We’ve all heard the talk of the embedded finance revolution. It’s enabling any business to incorporate financial services into their offering through a simple API integration. In theory, we may be entering an era in which you can get a loan from your florist and build your investment portfolio when buying a coffee.
While these examples may be a bit fanciful, there are already plenty of examples where embedded finance is making a big impact. But it’s not where you think.
So who are the early adopters of this exciting new approach to finance?
Established finance companies.
From DIY to out-of-the-box
In the past when financial service providers wanted to build out their offering or streamline their operations, they had to do it themselves. Banks, insurers, FX providers and asset managers have spent decades and billions of pounds building bespoke internal software, along with the licensing and regulatory compliance to support each new product line. It was expensive, cumbersome, and acted as a handbrake on building and scaling new services.
Fast-forward to the 2020’s, and that DIY-first mentality has come to an end.
Now businesses are able to solve specific pain points and expand their products, by embedding the services they need from a provider. It’s completely up-ended the way financial service providers think about the infrastructure their products are built on.
Lending – a model example
Let’s look at an example: lending. Lending is a service which is literally millennia old, yet it still has certain persistent challenges. At the core of any loan is the credit decision that a financial institution makes. In its simplest form, that involves answering the question: Will this person pay back what I lend to them?
To make this decision for your typical retail lending, lenders will perform credit checks and may ask for bank statements for a given period. For larger loans, they’ll require collateral – a mortgage lent against the value of the property for example.
So far, no surprises. But there are still a lot of flaws with these steps lenders take to answer the question of creditworthiness.
Bank statement data provides a limited snapshot of a borrower’s financial health. And what happens if certain documents are forgotten? Or falsified? There are plenty of people who have a limited credit history simply because they are new residents in a country, despite having a healthy salary, a stable career and being otherwise credit-worthy.
Then there’s the repayments. Lenders are constantly receiving inbound payments from borrowers, it’s in their very nature. That also creates a day-to-day risk for the lender; incorrect payments can be a logistical nightmare, leaving Ops teams wasting time chasing and correcting transactions.
Embedded payments and banking infrastructure can remedy some of these age-old pain-points in the lending process. Open Banking can give lending services access to a customer bank account and its transaction and balance history through an Account Information Service provider (with the customer’s consent). This allows them to create a far richer picture of financial health and lend on a more accurate basis – and the chance to lend to more credit-worthy people.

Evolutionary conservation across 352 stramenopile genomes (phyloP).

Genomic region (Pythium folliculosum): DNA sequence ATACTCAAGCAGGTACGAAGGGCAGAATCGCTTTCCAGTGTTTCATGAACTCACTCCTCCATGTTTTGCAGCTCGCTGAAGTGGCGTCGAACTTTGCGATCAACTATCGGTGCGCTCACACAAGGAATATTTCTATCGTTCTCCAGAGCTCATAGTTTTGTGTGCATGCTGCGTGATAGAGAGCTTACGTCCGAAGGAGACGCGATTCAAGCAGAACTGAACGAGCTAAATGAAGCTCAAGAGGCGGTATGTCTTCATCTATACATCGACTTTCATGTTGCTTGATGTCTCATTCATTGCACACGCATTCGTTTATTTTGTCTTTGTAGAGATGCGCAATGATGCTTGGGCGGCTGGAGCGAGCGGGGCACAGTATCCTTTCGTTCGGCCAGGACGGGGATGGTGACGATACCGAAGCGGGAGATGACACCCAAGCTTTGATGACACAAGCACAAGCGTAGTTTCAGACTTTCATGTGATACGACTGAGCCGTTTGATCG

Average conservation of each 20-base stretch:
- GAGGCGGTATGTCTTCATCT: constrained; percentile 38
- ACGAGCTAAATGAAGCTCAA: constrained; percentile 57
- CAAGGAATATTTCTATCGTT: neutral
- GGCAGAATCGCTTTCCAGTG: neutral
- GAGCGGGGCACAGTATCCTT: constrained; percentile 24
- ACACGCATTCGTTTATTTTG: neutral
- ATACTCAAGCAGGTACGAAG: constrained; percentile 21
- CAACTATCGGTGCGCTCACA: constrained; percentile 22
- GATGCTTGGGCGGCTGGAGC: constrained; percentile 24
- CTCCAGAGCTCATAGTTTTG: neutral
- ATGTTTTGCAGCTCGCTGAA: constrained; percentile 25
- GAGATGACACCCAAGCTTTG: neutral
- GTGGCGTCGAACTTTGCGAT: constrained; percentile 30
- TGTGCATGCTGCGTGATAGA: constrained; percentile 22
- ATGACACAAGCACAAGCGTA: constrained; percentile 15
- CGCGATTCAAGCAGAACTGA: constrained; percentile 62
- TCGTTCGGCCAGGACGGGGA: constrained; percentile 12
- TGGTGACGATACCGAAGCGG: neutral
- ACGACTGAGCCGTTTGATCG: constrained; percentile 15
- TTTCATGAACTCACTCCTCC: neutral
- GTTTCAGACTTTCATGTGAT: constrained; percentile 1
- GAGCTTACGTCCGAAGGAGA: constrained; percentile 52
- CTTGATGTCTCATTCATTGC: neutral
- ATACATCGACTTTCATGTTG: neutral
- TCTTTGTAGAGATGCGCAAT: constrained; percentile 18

As for payments, virtual IBAN providers can instantly assign an IBAN to every customer, with their loan information attached. This automates much of the reconciliation process and eliminates human error, allowing Ops teams to focus on other areas of the business.
I’ve only scratched the surface of how lenders can use embedded finance, and lending is just the tip of the iceberg when it comes to applications for embedded finance within financial services firms.
In practice – OpenPayd and Caxton
Sounds good in theory? Let me give you a concrete example. Caxton is a finance giant that processes more than £1bn in transactions annually and has been operating for over 20 years.
When they partnered with OpenPayd, we provided virtual IBANs to all their customers. This completely changed the way they handled their incoming and outgoing client payments. As opposed to having to manually reconcile payments, with IBANs they were all routed automatically, with a record created along with it.
The experience for the customer remained the same, but for Caxton, it has saved time and increased efficiency. In the words of their CEO: “OpenPayd’s unique API-driven infrastructure will help our teams continue to shape the future of payments, automating time-consuming processes, delivering improved operational efficiency and an even better service for our customers”.
This is just one example, but there are countless others. As much as embedded finance offers non-financial companies, it is the established financial players who are using it today to defend their market share precisely against those new entrants.
The key point is that embedded finance is improving finance for the everyday person. Just, perhaps, not in the way many thought it would.